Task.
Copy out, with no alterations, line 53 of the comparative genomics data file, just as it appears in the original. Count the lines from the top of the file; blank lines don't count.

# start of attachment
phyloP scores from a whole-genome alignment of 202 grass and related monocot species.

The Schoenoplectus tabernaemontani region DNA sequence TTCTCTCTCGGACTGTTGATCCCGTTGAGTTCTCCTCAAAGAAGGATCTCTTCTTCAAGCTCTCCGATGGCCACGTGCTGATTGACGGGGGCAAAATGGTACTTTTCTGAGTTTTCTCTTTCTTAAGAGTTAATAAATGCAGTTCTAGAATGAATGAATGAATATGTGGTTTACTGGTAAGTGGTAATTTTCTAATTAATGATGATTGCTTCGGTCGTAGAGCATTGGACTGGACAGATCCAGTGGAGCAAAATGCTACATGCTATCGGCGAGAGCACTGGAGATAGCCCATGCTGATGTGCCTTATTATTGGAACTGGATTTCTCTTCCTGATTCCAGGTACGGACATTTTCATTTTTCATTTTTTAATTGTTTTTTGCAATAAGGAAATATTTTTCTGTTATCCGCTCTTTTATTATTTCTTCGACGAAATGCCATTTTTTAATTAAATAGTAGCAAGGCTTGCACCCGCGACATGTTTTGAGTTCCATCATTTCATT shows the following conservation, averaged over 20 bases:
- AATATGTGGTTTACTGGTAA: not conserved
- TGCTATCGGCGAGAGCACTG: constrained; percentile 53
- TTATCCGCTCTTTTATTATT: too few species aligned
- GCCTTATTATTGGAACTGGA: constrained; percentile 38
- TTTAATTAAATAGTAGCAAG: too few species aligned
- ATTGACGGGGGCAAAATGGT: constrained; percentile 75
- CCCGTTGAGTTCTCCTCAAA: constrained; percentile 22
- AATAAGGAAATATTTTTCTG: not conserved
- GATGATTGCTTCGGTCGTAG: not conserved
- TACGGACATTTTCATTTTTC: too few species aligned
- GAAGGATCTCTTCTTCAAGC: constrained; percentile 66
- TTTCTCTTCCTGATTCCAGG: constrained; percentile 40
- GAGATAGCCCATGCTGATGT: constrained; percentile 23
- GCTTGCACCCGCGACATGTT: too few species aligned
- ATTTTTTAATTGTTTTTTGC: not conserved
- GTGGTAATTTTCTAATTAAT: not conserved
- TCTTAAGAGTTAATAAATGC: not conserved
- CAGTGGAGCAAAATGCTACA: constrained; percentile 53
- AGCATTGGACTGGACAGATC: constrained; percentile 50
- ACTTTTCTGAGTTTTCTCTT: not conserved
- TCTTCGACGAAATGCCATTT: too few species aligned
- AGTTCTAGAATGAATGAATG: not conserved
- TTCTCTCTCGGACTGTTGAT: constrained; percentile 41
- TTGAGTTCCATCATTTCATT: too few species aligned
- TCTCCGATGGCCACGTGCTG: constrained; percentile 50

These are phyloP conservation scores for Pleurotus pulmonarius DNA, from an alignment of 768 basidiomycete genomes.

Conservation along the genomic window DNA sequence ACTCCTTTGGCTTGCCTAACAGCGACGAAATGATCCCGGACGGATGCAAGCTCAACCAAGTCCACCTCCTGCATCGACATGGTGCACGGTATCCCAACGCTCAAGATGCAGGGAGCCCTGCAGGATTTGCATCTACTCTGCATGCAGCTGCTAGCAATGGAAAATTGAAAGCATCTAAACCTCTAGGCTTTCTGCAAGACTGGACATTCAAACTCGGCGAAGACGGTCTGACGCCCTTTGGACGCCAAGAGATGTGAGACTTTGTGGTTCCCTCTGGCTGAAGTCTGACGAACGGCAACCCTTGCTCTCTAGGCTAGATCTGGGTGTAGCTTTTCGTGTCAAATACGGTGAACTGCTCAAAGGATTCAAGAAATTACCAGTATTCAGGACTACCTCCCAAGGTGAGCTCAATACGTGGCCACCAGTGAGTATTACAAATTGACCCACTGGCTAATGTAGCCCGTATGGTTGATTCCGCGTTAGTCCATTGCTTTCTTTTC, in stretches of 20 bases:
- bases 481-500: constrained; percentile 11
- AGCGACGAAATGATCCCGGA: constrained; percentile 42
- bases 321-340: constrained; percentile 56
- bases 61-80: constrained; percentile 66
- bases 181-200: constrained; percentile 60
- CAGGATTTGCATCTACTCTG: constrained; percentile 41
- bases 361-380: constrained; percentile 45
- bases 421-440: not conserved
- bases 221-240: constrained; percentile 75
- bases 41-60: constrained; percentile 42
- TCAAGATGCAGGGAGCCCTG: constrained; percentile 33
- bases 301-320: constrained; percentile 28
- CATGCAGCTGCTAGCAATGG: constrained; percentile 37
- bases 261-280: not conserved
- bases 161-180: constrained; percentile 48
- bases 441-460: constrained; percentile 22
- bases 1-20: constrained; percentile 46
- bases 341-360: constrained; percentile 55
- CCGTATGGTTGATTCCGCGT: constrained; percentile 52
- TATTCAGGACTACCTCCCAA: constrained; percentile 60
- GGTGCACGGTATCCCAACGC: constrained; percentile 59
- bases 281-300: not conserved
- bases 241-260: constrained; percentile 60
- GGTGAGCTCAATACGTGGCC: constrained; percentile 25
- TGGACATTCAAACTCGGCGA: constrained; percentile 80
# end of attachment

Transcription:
- GGTGAGCTCAATACGTGGCC: constrained; percentile 25